One of our major conclusions is that the most likely pandemic pathogen will be viral and spread through respiratory means. Viruses rise to the top of the list because, when compared to other types of infectious agents, they have several features that confer pandemic potential: they mutate a lot, the speed of infection is rapid, and there are no broad-spectrum antivirals akin to broad-spectrum antibacterial agents. Contagion through breathing, coughing, and sneezing is likely because it is much more difficult for standard public health measures to extinguish respiratory spread agents compared to other routes of transmission like food, body fluids, or mosquitoes.

With this information, physicians and scientists can begin taking actions to prevent spread of the infection by developing vaccines, testing antiviral compounds, and making diagnostic tests for concerning viruses.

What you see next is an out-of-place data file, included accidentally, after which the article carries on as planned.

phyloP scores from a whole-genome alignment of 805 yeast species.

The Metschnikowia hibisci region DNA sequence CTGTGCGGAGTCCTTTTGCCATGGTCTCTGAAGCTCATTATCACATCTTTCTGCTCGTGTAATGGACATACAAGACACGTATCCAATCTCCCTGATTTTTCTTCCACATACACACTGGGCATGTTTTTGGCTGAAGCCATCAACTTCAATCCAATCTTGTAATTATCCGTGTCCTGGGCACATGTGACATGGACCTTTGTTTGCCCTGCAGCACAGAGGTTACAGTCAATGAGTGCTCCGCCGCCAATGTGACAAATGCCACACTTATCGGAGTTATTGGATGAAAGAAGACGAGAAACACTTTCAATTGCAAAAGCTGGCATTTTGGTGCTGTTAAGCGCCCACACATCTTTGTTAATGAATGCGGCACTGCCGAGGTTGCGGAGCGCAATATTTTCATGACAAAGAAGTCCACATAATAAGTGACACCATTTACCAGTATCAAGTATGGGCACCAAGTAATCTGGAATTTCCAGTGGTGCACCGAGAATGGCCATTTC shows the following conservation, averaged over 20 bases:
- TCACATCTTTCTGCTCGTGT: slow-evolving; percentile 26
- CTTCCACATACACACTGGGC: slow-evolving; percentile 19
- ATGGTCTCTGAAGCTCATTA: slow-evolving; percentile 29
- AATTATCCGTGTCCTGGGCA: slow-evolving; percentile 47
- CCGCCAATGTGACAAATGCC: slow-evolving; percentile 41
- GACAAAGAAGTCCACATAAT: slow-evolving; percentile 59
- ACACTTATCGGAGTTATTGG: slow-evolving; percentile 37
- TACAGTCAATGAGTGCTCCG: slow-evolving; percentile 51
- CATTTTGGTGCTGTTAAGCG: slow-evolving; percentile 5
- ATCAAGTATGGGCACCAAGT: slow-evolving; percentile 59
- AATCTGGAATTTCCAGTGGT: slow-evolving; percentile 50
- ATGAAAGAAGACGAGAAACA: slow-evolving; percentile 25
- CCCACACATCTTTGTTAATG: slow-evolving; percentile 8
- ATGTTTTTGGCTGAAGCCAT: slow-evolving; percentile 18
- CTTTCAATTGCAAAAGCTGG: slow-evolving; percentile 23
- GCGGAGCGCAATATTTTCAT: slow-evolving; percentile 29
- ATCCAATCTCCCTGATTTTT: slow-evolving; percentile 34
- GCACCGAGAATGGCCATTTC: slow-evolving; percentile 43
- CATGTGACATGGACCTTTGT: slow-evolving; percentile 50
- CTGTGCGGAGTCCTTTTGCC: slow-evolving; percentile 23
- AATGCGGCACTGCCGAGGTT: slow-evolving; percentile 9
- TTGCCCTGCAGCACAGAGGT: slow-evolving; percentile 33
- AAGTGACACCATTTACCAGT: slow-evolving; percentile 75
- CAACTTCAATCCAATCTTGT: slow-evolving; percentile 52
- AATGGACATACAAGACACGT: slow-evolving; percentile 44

Many of the viral families that could pose a pandemic threat are very common causes of upper respiratory infections like influenza, the common cold, and bronchitis. These viruses cause a wide range of illnesses from mild coughs to serious pneumonias. Indeed, the 2009 H1N1 influenza pandemic virus was discovered in San Diego in a child with very mild illness in whom viral diagnostic testing was pursued. This event highlights the fact that such diseases are not only found in exotic locations in the developing world, but could appear anywhere.

Understanding the patterns of respiratory virus infections -- how frequent they are, which strains are predominating, changes in severity of disease, expanding geographic range -- may provide a glimpse into the first forays of a new human virus or an alert to changing behavior from a well-known virus. With this information, physicians and scientists can begin taking actions to prevent spread of the infection by developing vaccines, testing antiviral compounds, and making diagnostic tests for concerning viruses. Additionally, alerts to healthcare providers will provide greater situational awareness of the patterns of infection.